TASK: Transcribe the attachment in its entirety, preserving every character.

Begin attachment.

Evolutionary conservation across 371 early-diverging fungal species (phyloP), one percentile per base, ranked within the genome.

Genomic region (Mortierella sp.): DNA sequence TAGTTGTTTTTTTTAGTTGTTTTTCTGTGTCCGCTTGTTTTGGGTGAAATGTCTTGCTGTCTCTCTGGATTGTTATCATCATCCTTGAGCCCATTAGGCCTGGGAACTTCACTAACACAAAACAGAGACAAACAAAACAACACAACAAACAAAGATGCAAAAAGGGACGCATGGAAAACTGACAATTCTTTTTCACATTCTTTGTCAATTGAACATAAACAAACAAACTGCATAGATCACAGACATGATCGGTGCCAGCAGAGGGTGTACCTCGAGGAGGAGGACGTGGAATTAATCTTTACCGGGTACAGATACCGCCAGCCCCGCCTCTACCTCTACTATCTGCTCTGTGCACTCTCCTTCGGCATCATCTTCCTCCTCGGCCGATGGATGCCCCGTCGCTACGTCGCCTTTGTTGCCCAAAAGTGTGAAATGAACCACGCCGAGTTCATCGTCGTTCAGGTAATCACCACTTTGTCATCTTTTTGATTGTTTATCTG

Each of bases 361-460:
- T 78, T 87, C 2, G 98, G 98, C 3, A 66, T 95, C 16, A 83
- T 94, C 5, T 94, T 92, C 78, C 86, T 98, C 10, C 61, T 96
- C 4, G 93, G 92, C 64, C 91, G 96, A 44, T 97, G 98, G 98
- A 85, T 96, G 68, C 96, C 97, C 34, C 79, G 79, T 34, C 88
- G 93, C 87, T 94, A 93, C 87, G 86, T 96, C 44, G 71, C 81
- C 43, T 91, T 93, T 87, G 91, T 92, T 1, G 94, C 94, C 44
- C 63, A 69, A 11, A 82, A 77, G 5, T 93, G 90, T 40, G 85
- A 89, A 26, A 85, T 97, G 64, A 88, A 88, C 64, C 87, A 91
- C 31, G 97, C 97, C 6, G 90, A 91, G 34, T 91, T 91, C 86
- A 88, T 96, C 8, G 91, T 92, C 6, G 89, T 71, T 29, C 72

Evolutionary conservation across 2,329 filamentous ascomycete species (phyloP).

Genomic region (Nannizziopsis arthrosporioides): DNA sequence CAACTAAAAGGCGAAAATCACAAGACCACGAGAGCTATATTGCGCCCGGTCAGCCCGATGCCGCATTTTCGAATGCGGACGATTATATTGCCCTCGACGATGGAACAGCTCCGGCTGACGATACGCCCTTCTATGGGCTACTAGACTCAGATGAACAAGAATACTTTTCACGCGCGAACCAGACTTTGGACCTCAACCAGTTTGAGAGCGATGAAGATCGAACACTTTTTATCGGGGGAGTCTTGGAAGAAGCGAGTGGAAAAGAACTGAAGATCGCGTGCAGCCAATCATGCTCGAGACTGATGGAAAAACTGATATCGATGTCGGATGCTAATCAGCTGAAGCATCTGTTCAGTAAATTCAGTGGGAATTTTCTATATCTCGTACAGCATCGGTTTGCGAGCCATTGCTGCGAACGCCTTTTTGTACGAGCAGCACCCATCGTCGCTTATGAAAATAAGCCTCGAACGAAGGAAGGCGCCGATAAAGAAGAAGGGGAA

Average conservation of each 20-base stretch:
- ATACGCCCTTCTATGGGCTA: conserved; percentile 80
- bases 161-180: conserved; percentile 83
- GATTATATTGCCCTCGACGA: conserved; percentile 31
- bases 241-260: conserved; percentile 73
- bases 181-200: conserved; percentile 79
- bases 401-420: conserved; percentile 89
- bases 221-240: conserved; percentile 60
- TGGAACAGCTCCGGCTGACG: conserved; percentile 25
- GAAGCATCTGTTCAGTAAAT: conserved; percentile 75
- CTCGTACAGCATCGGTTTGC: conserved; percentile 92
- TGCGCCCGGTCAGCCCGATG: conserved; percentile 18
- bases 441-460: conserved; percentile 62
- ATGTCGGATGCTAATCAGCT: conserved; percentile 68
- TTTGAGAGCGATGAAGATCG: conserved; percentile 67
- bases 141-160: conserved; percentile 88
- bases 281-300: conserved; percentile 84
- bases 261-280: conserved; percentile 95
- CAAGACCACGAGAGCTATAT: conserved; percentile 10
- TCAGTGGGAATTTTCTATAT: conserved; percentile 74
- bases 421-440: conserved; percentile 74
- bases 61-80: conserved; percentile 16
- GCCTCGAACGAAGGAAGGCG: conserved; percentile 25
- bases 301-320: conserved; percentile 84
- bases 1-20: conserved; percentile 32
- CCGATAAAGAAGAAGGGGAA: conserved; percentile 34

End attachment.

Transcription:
Evolutionary conservation across 371 early-diverging fungal species (phyloP), one percentile per base, ranked within the genome.

Genomic region (Mortierella sp.): DNA sequence TAGTTGTTTTTTTTAGTTGTTTTTCTGTGTCCGCTTGTTTTGGGTGAAATGTCTTGCTGTCTCTCTGGATTGTTATCATCATCCTTGAGCCCATTAGGCCTGGGAACTTCACTAACACAAAACAGAGACAAACAAAACAACACAACAAACAAAGATGCAAAAAGGGACGCATGGAAAACTGACAATTCTTTTTCACATTCTTTGTCAATTGAACATAAACAAACAAACTGCATAGATCACAGACATGATCGGTGCCAGCAGAGGGTGTACCTCGAGGAGGAGGACGTGGAATTAATCTTTACCGGGTACAGATACCGCCAGCCCCGCCTCTACCTCTACTATCTGCTCTGTGCACTCTCCTTCGGCATCATCTTCCTCCTCGGCCGATGGATGCCCCGTCGCTACGTCGCCTTTGTTGCCCAAAAGTGTGAAATGAACCACGCCGAGTTCATCGTCGTTCAGGTAATCACCACTTTGTCATCTTTTTGATTGTTTATCTG

Each of bases 361-460:
- T 78, T 87, C 2, G 98, G 98, C 3, A 66, T 95, C 16, A 83
- T 94, C 5, T 94, T 92, C 78, C 86, T 98, C 10, C 61, T 96
- C 4, G 93, G 92, C 64, C 91, G 96, A 44, T 97, G 98, G 98
- A 85, T 96, G 68, C 96, C 97, C 34, C 79, G 79, T 34, C 88
- G 93, C 87, T 94, A 93, C 87, G 86, T 96, C 44, G 71, C 81
- C 43, T 91, T 93, T 87, G 91, T 92, T 1, G 94, C 94, C 44
- C 63, A 69, A 11, A 82, A 77, G 5, T 93, G 90, T 40, G 85
- A 89, A 26, A 85, T 97, G 64, A 88, A 88, C 64, C 87, A 91
- C 31, G 97, C 97, C 6, G 90, A 91, G 34, T 91, T 91, C 86
- A 88, T 96, C 8, G 91, T 92, C 6, G 89, T 71, T 29, C 72

Evolutionary conservation across 2,329 filamentous ascomycete species (phyloP).

Genomic region (Nannizziopsis arthrosporioides): DNA sequence CAACTAAAAGGCGAAAATCACAAGACCACGAGAGCTATATTGCGCCCGGTCAGCCCGATGCCGCATTTTCGAATGCGGACGATTATATTGCCCTCGACGATGGAACAGCTCCGGCTGACGATACGCCCTTCTATGGGCTACTAGACTCAGATGAACAAGAATACTTTTCACGCGCGAACCAGACTTTGGACCTCAACCAGTTTGAGAGCGATGAAGATCGAACACTTTTTATCGGGGGAGTCTTGGAAGAAGCGAGTGGAAAAGAACTGAAGATCGCGTGCAGCCAATCATGCTCGAGACTGATGGAAAAACTGATATCGATGTCGGATGCTAATCAGCTGAAGCATCTGTTCAGTAAATTCAGTGGGAATTTTCTATATCTCGTACAGCATCGGTTTGCGAGCCATTGCTGCGAACGCCTTTTTGTACGAGCAGCACCCATCGTCGCTTATGAAAATAAGCCTCGAACGAAGGAAGGCGCCGATAAAGAAGAAGGGGAA

Average conservation of each 20-base stretch:
- ATACGCCCTTCTATGGGCTA: conserved; percentile 80
- bases 161-180: conserved; percentile 83
- GATTATATTGCCCTCGACGA: conserved; percentile 31
- bases 241-260: conserved; percentile 73
- bases 181-200: conserved; percentile 79
- bases 401-420: conserved; percentile 89
- bases 221-240: conserved; percentile 60
- TGGAACAGCTCCGGCTGACG: conserved; percentile 25
- GAAGCATCTGTTCAGTAAAT: conserved; percentile 75
- CTCGTACAGCATCGGTTTGC: conserved; percentile 92
- TGCGCCCGGTCAGCCCGATG: conserved; percentile 18
- bases 441-460: conserved; percentile 62
- ATGTCGGATGCTAATCAGCT: conserved; percentile 68
- TTTGAGAGCGATGAAGATCG: conserved; percentile 67
- bases 141-160: conserved; percentile 88
- bases 281-300: conserved; percentile 84
- bases 261-280: conserved; percentile 95
- CAAGACCACGAGAGCTATAT: conserved; percentile 10
- TCAGTGGGAATTTTCTATAT: conserved; percentile 74
- bases 421-440: conserved; percentile 74
- bases 61-80: conserved; percentile 16
- GCCTCGAACGAAGGAAGGCG: conserved; percentile 25
- bases 301-320: conserved; percentile 84
- bases 1-20: conserved; percentile 32
- CCGATAAAGAAGAAGGGGAA: conserved; percentile 34